I will post the result of suckling.pig v.1.0 right here. Good or bad… Although I actually don’t think one CAN ruin a suckling pig…

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Oh and btw… the weight of the shoulder, that’s the whole thing with bone 'n all… 

Really curious about these results! Keep us informed :slight_smile:

The results are in, the jury has reached a verdict… 

So in the end piggy had been bathing for 25 hrs in total at 155F / 68C and the meat was tender, juicy and fragrant. Not fall off the bone but easily pry of the bone… No cutting needed for this. So we did like it… However I do believe that it can be softer, more tender… Like chewbaka said… like butter… thát’s what I want so I think I’ll double the cooking time next time as suggested by chewbaka’s experience, too.

So I suppose in 1 or 2 weeks I’ll repeat (so many wonderful things to eat, so little time… ) and I’ll make sure to report back here, even if only for search-back reasons in case I ever forget myself what I did do…

So onwards and upwards, suckling.pig v. 1.0.1 is in the pipeline… 

Good eating all!

ah… I just need to add one more comment… Yesterday evening we had the leftovers and I decided to pull apart the remaining meat and cook it briefly in the same sauce I served it with the previous day, which is an amazingly good Suriname sauce (I’m Dutch so we grow up with the fantastic tastes of this multi-cultural, former Dutch colony) and it was outer-wordly good! 

So we’re basically talking pulled pork/carnitas preparation, which I like a lot but I can assure that never before in my life I had such melt-in-the-mouth wonderful pulled pork. Possibly the 10 minutes in the sauce brought the meat to a level of doneness similar to chewbaka’s 44 hr cook.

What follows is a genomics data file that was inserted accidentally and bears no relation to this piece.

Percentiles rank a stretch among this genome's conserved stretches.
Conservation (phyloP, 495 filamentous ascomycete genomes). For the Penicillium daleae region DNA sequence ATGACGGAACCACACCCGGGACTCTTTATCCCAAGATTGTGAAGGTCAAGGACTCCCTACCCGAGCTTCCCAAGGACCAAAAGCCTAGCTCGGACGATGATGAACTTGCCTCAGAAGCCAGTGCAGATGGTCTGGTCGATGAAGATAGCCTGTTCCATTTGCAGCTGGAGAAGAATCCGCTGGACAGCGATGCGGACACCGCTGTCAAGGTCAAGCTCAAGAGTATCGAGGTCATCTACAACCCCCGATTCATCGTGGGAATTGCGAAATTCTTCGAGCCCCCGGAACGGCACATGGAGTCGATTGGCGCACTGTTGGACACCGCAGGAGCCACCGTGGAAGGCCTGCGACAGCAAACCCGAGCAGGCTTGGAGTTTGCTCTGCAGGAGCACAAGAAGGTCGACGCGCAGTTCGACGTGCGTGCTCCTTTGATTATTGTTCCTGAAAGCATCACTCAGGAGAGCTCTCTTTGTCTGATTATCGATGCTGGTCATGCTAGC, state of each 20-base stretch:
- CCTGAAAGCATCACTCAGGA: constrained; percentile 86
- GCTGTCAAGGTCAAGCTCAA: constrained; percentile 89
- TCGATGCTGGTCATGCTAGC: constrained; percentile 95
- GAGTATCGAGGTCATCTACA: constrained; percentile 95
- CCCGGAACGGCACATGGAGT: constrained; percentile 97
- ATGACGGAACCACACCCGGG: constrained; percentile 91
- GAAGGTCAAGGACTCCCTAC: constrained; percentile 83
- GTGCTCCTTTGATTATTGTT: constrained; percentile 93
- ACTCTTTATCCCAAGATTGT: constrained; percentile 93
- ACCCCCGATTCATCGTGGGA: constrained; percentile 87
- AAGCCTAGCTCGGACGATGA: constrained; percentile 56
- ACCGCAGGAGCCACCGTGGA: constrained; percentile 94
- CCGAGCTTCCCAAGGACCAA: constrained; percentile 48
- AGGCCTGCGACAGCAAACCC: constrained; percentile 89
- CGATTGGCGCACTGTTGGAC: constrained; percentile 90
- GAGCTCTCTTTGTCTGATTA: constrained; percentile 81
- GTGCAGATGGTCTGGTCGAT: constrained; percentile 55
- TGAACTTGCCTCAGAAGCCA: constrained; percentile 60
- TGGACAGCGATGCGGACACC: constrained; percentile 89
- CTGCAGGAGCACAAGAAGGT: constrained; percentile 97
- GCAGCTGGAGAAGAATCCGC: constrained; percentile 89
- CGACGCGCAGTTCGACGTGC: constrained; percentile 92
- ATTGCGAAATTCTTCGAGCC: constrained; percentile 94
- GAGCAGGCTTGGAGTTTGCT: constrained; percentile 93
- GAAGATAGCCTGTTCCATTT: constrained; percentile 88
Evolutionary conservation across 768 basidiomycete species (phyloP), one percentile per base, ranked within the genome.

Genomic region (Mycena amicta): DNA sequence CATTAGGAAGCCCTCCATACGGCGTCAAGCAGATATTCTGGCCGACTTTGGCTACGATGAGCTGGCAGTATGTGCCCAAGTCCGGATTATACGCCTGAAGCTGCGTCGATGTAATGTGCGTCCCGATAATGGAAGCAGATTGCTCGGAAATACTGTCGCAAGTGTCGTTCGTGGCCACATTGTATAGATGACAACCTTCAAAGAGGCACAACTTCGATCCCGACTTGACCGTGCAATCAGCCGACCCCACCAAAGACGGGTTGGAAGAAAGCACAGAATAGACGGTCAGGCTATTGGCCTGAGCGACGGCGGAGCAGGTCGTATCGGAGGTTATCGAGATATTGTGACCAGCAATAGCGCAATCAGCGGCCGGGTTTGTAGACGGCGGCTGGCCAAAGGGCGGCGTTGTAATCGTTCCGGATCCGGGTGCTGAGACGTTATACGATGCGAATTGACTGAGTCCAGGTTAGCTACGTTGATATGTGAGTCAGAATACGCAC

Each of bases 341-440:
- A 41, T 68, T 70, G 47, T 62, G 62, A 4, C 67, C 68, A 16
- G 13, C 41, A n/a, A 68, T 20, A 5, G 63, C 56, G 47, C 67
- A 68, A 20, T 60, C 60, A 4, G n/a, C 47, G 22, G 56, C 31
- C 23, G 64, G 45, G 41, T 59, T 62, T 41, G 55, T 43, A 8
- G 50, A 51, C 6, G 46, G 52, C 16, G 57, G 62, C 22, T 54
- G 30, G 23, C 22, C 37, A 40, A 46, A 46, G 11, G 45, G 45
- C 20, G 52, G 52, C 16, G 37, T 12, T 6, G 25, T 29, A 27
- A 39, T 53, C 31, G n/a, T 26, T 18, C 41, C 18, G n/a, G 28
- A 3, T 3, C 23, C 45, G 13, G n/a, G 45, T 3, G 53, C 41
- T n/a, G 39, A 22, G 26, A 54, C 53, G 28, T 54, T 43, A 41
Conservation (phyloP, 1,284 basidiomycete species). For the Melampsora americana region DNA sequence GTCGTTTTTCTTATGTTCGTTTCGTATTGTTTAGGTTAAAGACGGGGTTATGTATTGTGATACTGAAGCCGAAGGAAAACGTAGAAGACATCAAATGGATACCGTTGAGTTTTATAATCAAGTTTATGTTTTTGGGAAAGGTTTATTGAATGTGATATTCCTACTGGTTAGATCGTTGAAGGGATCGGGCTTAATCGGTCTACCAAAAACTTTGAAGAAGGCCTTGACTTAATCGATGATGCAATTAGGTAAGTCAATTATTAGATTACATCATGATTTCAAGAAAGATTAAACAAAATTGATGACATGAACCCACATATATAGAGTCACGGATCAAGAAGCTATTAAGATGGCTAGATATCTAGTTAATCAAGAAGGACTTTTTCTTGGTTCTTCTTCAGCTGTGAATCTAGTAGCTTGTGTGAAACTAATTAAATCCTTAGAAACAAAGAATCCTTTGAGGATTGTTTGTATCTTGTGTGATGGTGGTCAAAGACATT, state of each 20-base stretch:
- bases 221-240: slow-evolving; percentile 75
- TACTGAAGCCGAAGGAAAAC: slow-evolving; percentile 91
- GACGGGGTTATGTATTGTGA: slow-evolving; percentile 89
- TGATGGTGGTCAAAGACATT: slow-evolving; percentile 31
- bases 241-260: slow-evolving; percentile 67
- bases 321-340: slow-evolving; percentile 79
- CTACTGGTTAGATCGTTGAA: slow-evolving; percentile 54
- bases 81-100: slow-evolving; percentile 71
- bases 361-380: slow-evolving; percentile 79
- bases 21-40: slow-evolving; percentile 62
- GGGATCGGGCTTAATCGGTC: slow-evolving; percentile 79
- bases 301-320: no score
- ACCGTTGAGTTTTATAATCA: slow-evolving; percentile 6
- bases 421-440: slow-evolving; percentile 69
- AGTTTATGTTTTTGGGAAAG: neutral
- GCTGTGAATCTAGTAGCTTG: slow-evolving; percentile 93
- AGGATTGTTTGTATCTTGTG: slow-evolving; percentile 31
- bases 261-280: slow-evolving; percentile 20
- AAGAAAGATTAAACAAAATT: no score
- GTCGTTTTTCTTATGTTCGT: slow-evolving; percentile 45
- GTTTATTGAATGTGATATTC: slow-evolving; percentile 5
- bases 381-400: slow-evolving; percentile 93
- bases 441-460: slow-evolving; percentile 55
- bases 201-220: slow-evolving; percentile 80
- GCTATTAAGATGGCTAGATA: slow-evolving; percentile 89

So this one will definetily be repeated as well… 24hr at 68C followed by 10 minutes in the sauce…

to be continued…
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I did pork shoulder steaks at 143 degrees for 36 hours. Was good but not wonderful. the fattiest parts were the tenderest. I had two pieces and the thicker one was better. I did not buy them so could not choose them:)

I have been reading some articles/book excerpts on meat fibre shrinkage and a little confused. meat fibre  shrinkage is severe after 147 degrees, but collagen release is best above 160? I gather that unshrunken meat fibres are juicier and collagen release make the meat silkier.

Anyone with any knowledge/thoughts/theories?

@Helen I think there must be a time component to the breakdown of collagen. I have done short ribs medium rare for 72 and others at 36 hours. The 72 hour ones were definitely more tender. This leads me to think that the breakdown occurs at a lower temperature given enough time. I  think at around 160° F it is more rapid. I may be wrong but something is happening as the short ribs were succulent and moist.

Most of the writing I see is centered around BBQ where the cooking temperature is normally around 225° F and the end product 190°-200° F. While BBQ is considered low and slow I would say sous vide is warm and glacial when you are talking about tough meats. I would bet that the meat cooks differently when held for 72 hours at a low temperature.